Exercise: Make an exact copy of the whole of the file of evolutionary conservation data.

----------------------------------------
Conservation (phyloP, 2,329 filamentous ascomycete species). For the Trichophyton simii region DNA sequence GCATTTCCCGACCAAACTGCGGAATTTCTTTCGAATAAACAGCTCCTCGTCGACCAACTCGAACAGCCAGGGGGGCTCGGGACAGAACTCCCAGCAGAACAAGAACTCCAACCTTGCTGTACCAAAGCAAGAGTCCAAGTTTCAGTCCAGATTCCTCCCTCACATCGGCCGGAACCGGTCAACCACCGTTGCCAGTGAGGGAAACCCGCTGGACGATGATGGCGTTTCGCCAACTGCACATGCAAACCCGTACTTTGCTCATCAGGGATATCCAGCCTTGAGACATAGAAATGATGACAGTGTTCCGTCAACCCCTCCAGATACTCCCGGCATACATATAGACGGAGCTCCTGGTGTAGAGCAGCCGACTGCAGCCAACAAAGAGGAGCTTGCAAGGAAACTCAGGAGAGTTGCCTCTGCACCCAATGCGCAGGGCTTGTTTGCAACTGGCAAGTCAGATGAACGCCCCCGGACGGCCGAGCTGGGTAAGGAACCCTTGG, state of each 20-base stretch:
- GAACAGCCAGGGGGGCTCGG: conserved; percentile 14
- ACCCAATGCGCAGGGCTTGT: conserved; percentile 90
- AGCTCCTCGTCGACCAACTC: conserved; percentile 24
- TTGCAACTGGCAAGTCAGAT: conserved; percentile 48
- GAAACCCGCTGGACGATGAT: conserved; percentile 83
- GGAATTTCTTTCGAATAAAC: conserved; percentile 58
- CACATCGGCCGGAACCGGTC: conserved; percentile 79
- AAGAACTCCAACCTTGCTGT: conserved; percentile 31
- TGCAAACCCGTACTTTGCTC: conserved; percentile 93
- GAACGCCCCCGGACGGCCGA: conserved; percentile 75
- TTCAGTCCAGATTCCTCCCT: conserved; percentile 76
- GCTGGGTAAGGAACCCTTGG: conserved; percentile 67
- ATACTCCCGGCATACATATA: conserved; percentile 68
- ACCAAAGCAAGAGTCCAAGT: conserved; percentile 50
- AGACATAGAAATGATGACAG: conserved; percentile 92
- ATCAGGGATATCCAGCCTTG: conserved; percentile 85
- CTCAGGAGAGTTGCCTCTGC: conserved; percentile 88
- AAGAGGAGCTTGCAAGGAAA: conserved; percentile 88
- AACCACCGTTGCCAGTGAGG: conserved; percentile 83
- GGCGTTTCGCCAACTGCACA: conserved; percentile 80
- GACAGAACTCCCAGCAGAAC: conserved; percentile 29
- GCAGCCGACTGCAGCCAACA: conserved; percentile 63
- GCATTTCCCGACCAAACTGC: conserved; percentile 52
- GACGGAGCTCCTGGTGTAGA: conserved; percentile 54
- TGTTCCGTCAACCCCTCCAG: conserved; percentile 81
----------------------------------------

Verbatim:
Conservation (phyloP, 2,329 filamentous ascomycete species). For the Trichophyton simii region DNA sequence GCATTTCCCGACCAAACTGCGGAATTTCTTTCGAATAAACAGCTCCTCGTCGACCAACTCGAACAGCCAGGGGGGCTCGGGACAGAACTCCCAGCAGAACAAGAACTCCAACCTTGCTGTACCAAAGCAAGAGTCCAAGTTTCAGTCCAGATTCCTCCCTCACATCGGCCGGAACCGGTCAACCACCGTTGCCAGTGAGGGAAACCCGCTGGACGATGATGGCGTTTCGCCAACTGCACATGCAAACCCGTACTTTGCTCATCAGGGATATCCAGCCTTGAGACATAGAAATGATGACAGTGTTCCGTCAACCCCTCCAGATACTCCCGGCATACATATAGACGGAGCTCCTGGTGTAGAGCAGCCGACTGCAGCCAACAAAGAGGAGCTTGCAAGGAAACTCAGGAGAGTTGCCTCTGCACCCAATGCGCAGGGCTTGTTTGCAACTGGCAAGTCAGATGAACGCCCCCGGACGGCCGAGCTGGGTAAGGAACCCTTGG, state of each 20-base stretch:
- GAACAGCCAGGGGGGCTCGG: conserved; percentile 14
- ACCCAATGCGCAGGGCTTGT: conserved; percentile 90
- AGCTCCTCGTCGACCAACTC: conserved; percentile 24
- TTGCAACTGGCAAGTCAGAT: conserved; percentile 48
- GAAACCCGCTGGACGATGAT: conserved; percentile 83
- GGAATTTCTTTCGAATAAAC: conserved; percentile 58
- CACATCGGCCGGAACCGGTC: conserved; percentile 79
- AAGAACTCCAACCTTGCTGT: conserved; percentile 31
- TGCAAACCCGTACTTTGCTC: conserved; percentile 93
- GAACGCCCCCGGACGGCCGA: conserved; percentile 75
- TTCAGTCCAGATTCCTCCCT: conserved; percentile 76
- GCTGGGTAAGGAACCCTTGG: conserved; percentile 67
- ATACTCCCGGCATACATATA: conserved; percentile 68
- ACCAAAGCAAGAGTCCAAGT: conserved; percentile 50
- AGACATAGAAATGATGACAG: conserved; percentile 92
- ATCAGGGATATCCAGCCTTG: conserved; percentile 85
- CTCAGGAGAGTTGCCTCTGC: conserved; percentile 88
- AAGAGGAGCTTGCAAGGAAA: conserved; percentile 88
- AACCACCGTTGCCAGTGAGG: conserved; percentile 83
- GGCGTTTCGCCAACTGCACA: conserved; percentile 80
- GACAGAACTCCCAGCAGAAC: conserved; percentile 29
- GCAGCCGACTGCAGCCAACA: conserved; percentile 63
- GCATTTCCCGACCAAACTGC: conserved; percentile 52
- GACGGAGCTCCTGGTGTAGA: conserved; percentile 54
- TGTTCCGTCAACCCCTCCAG: conserved; percentile 81